Still Apple is claiming the Android feature is within its broad interpretation of its patent's scope.  It's looking to hurt HTC with more anticompetitive import delays, filing its third complaint with the ITC earlier this month.  In that complaint it claims that 29 of HTC's Android handsets -- virtually all its smartphone lineup -- are in infringement of the '647 patent.

ITC Building
HTC hopes to defend itself from a third complaint by Apple who is looking to legally bully it.
[Image Source: Flickr/Freedom for Aardvarks]

It remains to be seen whether the ITC favors Apple yet again and buys into this refreshed effort to bully the smaller rival.  Apple has been dealt key losses in recent weeks, seeing its efforts to stop Samsung Electronic Comp., Ltd.'s (KSC:005930) Galaxy S III launch sink and seeing its case against Google subsidiary Motorola Mobility be thrown out of court "with prejudice".


Comments     Threshold


This article is over a month old, voting and posting comments is disabled

RE: Apple are making fools of themselves
By elleehswon on 6/14/2012 2:51:13 PM , Rating: 4
someone said it best in another thread, regarding to how Samsung and HTC should market their smartphones.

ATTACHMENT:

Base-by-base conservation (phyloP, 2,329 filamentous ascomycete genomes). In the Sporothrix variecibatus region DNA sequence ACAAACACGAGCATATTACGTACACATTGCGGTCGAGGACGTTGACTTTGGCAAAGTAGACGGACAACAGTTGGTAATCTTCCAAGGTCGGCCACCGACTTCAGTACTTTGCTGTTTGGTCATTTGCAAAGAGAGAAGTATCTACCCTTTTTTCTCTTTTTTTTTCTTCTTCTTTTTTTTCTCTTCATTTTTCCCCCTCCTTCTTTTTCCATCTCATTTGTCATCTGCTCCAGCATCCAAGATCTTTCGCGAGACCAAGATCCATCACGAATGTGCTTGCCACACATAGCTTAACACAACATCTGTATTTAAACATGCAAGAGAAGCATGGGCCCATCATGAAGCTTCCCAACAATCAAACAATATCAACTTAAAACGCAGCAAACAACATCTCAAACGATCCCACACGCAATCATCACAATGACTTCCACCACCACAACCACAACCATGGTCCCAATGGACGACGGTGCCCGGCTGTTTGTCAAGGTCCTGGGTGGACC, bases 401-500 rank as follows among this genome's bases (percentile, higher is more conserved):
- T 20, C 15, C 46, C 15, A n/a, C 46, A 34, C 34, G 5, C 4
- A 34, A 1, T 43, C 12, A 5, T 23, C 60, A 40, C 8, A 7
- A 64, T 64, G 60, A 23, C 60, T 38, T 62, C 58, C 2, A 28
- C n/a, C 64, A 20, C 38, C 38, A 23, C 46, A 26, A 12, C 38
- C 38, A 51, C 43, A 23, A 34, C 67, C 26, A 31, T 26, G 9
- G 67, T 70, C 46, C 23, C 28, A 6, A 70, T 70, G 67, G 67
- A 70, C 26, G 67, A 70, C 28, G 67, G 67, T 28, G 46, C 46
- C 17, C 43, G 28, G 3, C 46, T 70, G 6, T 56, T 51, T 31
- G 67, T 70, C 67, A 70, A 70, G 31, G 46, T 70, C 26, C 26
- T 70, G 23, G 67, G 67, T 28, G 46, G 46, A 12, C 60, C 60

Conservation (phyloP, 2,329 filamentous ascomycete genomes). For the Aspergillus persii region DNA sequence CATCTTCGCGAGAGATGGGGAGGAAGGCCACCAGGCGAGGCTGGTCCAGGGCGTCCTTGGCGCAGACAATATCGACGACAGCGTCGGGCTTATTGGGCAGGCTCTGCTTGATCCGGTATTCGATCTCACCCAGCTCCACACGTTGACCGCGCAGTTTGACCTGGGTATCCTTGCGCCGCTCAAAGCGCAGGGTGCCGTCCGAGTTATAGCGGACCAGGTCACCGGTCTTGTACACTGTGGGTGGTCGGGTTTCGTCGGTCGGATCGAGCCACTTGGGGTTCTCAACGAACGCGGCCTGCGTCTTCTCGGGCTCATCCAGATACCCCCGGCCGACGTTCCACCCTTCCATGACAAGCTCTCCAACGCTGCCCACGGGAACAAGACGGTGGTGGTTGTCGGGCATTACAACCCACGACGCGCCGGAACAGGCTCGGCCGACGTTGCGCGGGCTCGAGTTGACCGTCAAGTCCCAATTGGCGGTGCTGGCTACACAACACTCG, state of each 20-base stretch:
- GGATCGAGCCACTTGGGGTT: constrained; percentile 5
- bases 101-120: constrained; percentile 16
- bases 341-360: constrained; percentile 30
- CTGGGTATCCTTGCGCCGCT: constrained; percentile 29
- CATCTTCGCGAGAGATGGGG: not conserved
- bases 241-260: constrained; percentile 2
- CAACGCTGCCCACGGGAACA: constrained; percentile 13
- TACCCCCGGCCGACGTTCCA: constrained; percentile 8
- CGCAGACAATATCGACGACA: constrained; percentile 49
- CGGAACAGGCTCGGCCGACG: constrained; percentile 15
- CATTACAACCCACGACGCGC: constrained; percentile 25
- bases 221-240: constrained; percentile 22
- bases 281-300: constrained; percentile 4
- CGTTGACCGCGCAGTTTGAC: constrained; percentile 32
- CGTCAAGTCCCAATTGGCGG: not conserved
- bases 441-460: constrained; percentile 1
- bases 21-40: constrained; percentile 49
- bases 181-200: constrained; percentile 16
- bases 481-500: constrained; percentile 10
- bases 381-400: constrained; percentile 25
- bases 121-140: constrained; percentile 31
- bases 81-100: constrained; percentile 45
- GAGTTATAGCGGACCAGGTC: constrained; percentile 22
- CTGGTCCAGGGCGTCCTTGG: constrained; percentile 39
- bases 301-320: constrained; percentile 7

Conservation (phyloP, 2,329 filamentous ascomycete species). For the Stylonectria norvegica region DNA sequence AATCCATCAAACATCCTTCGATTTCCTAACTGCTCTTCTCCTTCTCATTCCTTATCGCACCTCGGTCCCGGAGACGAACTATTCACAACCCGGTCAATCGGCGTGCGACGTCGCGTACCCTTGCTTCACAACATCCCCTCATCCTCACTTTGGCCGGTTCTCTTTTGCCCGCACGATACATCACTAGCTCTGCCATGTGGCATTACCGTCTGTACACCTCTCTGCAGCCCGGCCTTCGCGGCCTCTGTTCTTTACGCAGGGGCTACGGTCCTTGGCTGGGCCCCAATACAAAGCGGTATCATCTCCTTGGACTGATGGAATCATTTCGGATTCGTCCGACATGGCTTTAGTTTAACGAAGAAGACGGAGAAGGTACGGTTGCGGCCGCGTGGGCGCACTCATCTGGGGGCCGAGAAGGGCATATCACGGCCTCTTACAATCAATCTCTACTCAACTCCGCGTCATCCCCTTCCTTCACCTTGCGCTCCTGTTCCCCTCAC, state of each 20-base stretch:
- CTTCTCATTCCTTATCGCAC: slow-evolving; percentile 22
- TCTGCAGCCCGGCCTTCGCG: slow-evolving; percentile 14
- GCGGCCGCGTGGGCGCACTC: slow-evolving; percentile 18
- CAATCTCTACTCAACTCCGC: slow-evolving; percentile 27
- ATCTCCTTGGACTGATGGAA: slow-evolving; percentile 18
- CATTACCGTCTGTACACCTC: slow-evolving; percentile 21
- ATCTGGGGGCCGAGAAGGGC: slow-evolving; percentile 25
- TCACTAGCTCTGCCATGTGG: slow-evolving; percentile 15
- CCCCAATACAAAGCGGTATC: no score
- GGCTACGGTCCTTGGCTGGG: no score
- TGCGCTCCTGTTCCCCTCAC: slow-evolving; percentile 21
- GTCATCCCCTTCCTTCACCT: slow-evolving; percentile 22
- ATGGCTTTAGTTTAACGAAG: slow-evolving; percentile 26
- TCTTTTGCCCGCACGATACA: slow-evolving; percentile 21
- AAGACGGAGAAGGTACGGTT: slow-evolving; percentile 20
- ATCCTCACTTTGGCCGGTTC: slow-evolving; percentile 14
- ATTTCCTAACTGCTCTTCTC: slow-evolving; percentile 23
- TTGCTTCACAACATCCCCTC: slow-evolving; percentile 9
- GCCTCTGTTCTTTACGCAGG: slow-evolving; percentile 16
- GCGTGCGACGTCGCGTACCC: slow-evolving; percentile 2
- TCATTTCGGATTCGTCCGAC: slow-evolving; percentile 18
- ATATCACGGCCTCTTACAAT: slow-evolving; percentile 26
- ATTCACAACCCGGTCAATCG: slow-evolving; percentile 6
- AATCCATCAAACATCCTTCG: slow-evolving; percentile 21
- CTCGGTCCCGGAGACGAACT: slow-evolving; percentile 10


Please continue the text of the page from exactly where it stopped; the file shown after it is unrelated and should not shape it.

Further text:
"Such great devices, that apple tried to ban the sale of them."

I, personally, don't see why Apple doesn't just try to build/sell a better product.


RE: Apple are making fools of themselves
By bug77 on 6/14/2012 3:21:46 PM , Rating: 5
quote:
I, personally, don't see why Apple doesn't just try to build/sell a better product.


Because if Apple had their way, there wouldn't be a better product. There would simply be THE product. And we'd be supposed to pay whatever Apple feels like charging.


By spread on 6/14/2012 6:29:04 PM , Rating: 1
I find your lack of faith disturbing. Apple will conquer and rule over all. Soon the rebellion will fall and remaining will be Apple. Bow down before it's too late, rebel scum.


By Natch on 6/14/2012 3:23:14 PM , Rating: 2
That would require effort, innovation, and progressive thinking, all of which Apple only doles out in miniscule amounts, and only when they feel they have to do it (not when their lemmings want it).

I'm hoping that the ITC will someday soon tell Apple, "Enough! You're trolling, and taking advantage of the system, and we've had enough!!" (but I won't hold my breath).


RE: Apple are making fools of themselves
By testerguy on 6/15/12, Rating: -1
RE: Apple are making fools of themselves